How To: Write a WordPress Post Using the Gutenberg Block Editor

It feels like it’s time for another post on the “new” WordPress post editor: Gutenberg.

I’ve written about Gutenberg several times before (first this, then this). At first, I forced myself to try it due to the various benefits that had been told to me by Lynn “The Early Adopter” Sheridan, AKA The Otaku Author. I flip-flopped back and forth between it and the Classic Editor, ruining many posts (don’t convert from the block editor to classic, it ruins your post and you’ll have to fix so many things), and then eventually gave in again and went back to Gutenberg.

It’s been a hotbed of criticism from other bloggers, but I feel like maybe some other bloggers haven’t taken the time to learn how to really make use of the block editor’s features when it comes to constructing a post. And so, I’ll go over how I use the editor to make posts in what I consider to be a very easy and convenient way.

The formula that I use to write posts in Gutenberg consists of 3 passes through the post. Or 2, if you’re lazy. That might sound tedious, but bear with me as 2 passes through a post are actually faster than a single pass through with how I use Gutenberg.

Pass Through #1 –
Content & Structure

Keyboard Only

That’s right, the first pass through I do on my posts is exclusively done with the keyboard. The reason for this is simply because the mouse isn’t needed at this point, and everything can be done with the keyboard.

From your post title and onward, you can continue to add blocks to your post as you go by typing /<blockname> in the default text block that appears when you press enter. The common blocks that I use are: /image, /more, /heading, /separator, /youtube. On EcchiHunter, I also use /gallery quite a bit.

In addition, you can call up any of your reusable blocks with /name, name being the name you gave to the reusable block. Or you can type /reusable and get a list of all of your reusable blocks.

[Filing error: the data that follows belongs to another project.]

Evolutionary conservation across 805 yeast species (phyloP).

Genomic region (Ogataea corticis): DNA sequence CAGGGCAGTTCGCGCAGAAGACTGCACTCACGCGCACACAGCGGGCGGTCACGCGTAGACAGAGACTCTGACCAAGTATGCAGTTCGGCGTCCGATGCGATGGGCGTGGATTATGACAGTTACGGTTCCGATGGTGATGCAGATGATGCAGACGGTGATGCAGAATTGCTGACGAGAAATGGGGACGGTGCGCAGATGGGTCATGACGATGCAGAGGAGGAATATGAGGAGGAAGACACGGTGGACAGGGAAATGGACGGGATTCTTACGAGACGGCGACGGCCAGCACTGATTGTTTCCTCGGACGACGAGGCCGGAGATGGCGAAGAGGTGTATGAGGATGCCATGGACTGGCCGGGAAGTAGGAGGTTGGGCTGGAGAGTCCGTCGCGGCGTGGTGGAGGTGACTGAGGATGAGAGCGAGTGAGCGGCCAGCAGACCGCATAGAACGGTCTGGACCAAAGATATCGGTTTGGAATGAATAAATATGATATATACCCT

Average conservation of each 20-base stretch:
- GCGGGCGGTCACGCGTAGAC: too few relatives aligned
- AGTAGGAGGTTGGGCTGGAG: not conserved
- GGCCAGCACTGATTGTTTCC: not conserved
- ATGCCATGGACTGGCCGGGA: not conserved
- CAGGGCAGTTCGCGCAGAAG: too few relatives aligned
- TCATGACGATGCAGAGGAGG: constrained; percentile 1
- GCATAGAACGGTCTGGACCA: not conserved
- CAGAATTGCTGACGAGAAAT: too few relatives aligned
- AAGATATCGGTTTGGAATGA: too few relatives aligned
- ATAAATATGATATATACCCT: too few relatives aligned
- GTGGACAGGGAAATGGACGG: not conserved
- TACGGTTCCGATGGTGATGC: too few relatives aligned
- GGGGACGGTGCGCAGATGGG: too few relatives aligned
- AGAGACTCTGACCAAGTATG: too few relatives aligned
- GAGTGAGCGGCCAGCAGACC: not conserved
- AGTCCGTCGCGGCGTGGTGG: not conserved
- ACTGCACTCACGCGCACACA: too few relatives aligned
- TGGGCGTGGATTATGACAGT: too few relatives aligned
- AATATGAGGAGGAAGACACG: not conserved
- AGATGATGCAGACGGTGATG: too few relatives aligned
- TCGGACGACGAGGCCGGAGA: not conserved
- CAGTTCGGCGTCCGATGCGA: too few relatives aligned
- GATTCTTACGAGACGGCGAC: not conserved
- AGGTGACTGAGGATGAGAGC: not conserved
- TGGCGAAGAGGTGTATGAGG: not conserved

Another quick tip is that you don’t have to type the full names. Typing /ima will bring up /image, typing /head will bring up /heading, and so on, so you can bring up new blocks very quickly.

So as you go through your post, you never have to touch the mouse. Just keep on moving and adding the blocks as you need. Don’t worry about formatting just yet, such as alignment, or adding images, or anything about that. Just keep on going through the post, adding text and other elements such as separators or headings as you go.

Once you’ve made it through the post, all of the text, headings, and other blocks should be in place. In other words, your post is already next to complete. Which means it’s time for the second pass through.

The skeleton of your post will come together as you write, all in one downward flow without your hands leaving the keyboard.

Pass Through #2 –
Formatting & Adjustments

Let’s Use the Mouse Now

The second pass through is where, once my post is completely written top-to-bottom, I go back to the top and once again go through the post. This time, I make all of the adjustments that the post needs using my mouse.

This is typically things such as:

  • Adding images & adjusting image size
  • Block alignment (I like my images center aligned)
  • Adding links
  • Other block tweaks (for example, adjusting the separator block or heading sizes)

These are basically all of the things that require the mouse. This pass through is typically very quick, as the post is already written and the structure is already complete. For me it’s typically just inserting some images and adjusting some alignments.

After this, technically you are done, but I personally like to do one final pass through which is optional if you are lazy. You can also proofread on this second pass through, but a third one works best for me.

seitokai no ichizon paperwork
You can do it!!

Pass Through #3 –
Read / Revise

Completely Optional

Sometimes I skip this also, but after the second pass through, it’s usually a good idea to scroll through the post one final time to re-read the post, checking for any mistakes and making sure that your paragraphs are coherent.

If you decide to move anything around, it’s easy to select one or more blocks and shift them up and down without having to actually copy and paste anything. It’s also easy to insert new blocks in-between existing blocks if you want to add more text or another image or something.

futaba rio

Other Tips

You don’t have to start a new paragraph

I think a lot of people get upset at Gutenberg because they think that they are forced to constantly start a new paragraph, since hitting “enter” creates a new text block which will become a new paragraph.